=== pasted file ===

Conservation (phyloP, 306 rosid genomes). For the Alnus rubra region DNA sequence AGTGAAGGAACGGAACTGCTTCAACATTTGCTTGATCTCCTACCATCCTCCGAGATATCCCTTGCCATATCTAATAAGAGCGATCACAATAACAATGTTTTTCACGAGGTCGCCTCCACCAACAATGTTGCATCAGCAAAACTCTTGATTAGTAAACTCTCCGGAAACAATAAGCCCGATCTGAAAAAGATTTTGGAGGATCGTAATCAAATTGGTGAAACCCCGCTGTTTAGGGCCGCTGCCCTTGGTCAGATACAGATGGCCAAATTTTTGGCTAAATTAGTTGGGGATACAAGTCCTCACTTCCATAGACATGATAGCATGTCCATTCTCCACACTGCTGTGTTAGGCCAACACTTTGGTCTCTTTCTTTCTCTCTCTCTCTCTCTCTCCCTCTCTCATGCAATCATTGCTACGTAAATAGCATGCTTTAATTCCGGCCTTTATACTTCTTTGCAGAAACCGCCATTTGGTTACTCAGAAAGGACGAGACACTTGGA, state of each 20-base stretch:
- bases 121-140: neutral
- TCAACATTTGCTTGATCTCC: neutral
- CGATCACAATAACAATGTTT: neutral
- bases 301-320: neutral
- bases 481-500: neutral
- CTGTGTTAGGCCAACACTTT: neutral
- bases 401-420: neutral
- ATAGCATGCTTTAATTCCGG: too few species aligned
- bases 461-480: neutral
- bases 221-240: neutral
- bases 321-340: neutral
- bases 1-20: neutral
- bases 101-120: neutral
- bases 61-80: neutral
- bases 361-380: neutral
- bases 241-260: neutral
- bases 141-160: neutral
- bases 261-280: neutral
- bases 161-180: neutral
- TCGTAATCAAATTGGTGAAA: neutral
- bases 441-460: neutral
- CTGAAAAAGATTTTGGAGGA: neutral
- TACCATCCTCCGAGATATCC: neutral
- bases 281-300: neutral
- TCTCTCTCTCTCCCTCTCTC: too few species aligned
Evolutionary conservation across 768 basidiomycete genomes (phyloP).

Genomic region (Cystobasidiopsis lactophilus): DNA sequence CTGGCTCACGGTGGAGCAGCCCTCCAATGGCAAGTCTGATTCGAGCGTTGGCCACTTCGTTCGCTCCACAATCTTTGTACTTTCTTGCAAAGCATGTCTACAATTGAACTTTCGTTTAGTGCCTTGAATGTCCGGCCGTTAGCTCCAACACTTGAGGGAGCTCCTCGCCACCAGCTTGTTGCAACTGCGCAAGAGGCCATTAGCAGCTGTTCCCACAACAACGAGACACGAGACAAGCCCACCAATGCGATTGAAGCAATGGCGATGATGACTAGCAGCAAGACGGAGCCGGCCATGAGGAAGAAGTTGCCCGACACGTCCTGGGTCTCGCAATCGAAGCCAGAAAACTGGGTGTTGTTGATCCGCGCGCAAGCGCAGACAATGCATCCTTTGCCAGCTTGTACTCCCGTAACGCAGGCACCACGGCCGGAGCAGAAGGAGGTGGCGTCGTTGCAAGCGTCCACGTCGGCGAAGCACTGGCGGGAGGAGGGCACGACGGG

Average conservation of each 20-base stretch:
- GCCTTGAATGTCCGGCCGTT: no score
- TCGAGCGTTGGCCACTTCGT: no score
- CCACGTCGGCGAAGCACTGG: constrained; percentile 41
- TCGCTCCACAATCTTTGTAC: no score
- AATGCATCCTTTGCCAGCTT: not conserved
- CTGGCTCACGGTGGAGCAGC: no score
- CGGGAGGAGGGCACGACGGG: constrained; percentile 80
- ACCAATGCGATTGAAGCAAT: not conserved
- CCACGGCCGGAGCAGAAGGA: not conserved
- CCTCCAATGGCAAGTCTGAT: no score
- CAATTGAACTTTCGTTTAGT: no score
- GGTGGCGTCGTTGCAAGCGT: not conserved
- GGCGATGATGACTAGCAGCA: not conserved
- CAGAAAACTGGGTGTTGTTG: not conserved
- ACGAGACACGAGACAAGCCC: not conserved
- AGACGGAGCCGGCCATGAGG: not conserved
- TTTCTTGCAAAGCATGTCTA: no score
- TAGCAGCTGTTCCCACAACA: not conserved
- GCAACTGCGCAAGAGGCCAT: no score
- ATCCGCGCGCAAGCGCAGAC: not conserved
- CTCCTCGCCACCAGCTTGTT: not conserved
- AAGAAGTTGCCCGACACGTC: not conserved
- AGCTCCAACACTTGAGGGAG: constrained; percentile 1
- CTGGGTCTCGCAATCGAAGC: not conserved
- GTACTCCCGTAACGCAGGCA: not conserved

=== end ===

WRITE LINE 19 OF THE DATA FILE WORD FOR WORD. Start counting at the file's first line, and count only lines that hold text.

- bases 261-280: neutral